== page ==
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In 1900 there were more people addicted to drugs in this country than there are today. Charles Whitebread said in a speech at the California Judges Association 1995 annual conference that there were between two and five percent of the entire adult population of the United States addicted to drugs in 1900.
There were two principal causes of this dramatic level of drug addiction at the turn of the century. The first cause was the use of morphine and its various derivatives in legitimate medical operations. As late as 1900 particularly in areas where medical resources were scarce it was common. If you had appendicitis, you would go into the hospital, and you would get morphine as a pain killer during the operation. You would be given morphine further after the operation, and you would come out of the hospital with no appendix but addicted to morphine.
The use of morphine in battlefield operations during the Civil War was so extensive that by 1880, so many Union veterans were addicted to morphine that the popular press called morphinism the “soldiers’ disease.” The Confederate veterans didn’t have any problems with morphine though, because the South was too poor to have any. Therefore, battlefield operations on the Confederate Army were simply done by chopping off the wounded limb while they drank a little whiskey. However, the Northern troops heavily found themselves, as the result of battlefield operations and the use of morphine, addicted to the drug.
Another strange thing about drug addiction at the turn of the century is who the addicts were. They were the exact opposites of whom one would think most likely to be an addict today. In terms of statistical groups the person who is most likely to be involved with drugs today would be a young male, who lives in the city and may be a minority group member. That is the exact opposite of who was most likely to be addicted to drugs at the turn of the century. In the early 1900’s, the person who was most likely to be a drug addict was a rural living, middle-aged white woman. The use of morphine in medical operations does not explain the much higher occurrence of drug addiction among women. What does, is the second cause of the high level of addiction at the turn of the century – the growth and development of what we now call the “patent medicine” industry. As late as 1900, in rural areas where medical resources were scarce, it was typical for itinerant salesmen to cruise around the countryside offering potions and elixirs of all kinds advertised in the most flashy kinds of terms, such as “Doctor Smith’s Oil, Good for What Ails You,” or “Doctor Smith’s Oil, Good for Man or Beast.” What the peddlers of these medicines did not tell their buyers was that later, when these patent medicines were tested, many of them proved to be up to 50% morphine by volume. One of the most significant things about the high morphine content in patent medicines was it meant they tended to live up to their advertising. No matter what is wrong with you or your beast, you are going to feel a whole lot better after a couple of drinks of an elixir that is 50% morphine. So people thought that it really worked. You could then go to the general store and buy more of it directly over the counter.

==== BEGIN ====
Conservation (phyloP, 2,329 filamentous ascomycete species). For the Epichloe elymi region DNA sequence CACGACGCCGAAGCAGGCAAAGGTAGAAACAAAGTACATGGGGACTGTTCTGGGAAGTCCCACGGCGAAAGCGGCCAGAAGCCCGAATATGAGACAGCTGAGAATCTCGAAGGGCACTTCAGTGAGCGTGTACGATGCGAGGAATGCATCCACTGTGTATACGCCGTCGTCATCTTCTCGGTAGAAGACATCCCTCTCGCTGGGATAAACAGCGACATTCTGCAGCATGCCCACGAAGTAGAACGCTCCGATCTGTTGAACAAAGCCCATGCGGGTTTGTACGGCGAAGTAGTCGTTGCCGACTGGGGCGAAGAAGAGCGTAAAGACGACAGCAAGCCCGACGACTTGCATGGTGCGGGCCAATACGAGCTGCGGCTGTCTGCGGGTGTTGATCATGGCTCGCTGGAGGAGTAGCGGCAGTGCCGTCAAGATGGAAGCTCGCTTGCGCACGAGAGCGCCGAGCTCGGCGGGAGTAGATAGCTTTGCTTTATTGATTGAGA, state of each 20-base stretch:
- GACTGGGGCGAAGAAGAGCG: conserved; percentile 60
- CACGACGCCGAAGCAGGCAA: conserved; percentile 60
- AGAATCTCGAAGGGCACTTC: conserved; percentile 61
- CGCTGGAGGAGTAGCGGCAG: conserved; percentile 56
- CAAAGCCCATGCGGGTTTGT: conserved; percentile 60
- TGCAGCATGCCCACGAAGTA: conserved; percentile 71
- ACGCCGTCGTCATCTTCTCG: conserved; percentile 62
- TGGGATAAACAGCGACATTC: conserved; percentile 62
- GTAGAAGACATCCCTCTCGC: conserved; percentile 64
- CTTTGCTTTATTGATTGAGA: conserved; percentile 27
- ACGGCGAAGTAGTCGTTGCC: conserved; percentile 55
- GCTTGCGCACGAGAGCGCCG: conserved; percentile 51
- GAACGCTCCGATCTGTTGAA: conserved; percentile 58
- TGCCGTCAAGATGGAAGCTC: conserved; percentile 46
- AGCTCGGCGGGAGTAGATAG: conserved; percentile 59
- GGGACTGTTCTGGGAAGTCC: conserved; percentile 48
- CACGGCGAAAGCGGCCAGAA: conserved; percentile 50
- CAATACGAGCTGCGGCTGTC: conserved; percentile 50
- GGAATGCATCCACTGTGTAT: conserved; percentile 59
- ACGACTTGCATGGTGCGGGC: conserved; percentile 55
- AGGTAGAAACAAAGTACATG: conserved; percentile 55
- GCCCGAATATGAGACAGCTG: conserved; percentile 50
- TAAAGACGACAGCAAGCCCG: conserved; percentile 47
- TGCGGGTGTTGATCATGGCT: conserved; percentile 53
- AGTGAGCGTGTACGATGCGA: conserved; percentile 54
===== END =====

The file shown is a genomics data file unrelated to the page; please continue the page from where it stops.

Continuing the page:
People became involved with drugs they did not know that they were taking, that they did not know the impact of. There was more drug addiction than there is now because most of it was accidental. The main law that reduced drug addiction the most was the 1906 Pure Food and Drug Act. The Pure Food and Drug Act of 1906 did three things. It created the Food and Drug Administration in Washington that must approve all foods and drugs meant for human consumption. The first impact of that was that the patent medicines were not approved for human consumption once they were tested. The second thing the Pure Food and Drug Act did was, it said that certain drugs could only be sold on prescription. The last thing it did was require that any drug that can be potentially habit-forming say so on its label. The labeling requirements, the prescription requirements, and the refusal to approve the patent medicines basically put the patent medicine business out of business and reduced the source of accidental addiction. The Pure Food and Drug Act of 1906, not a criminal law, did more to reduce the level of addiction than any other single statute we have passed in all of the times from then to now.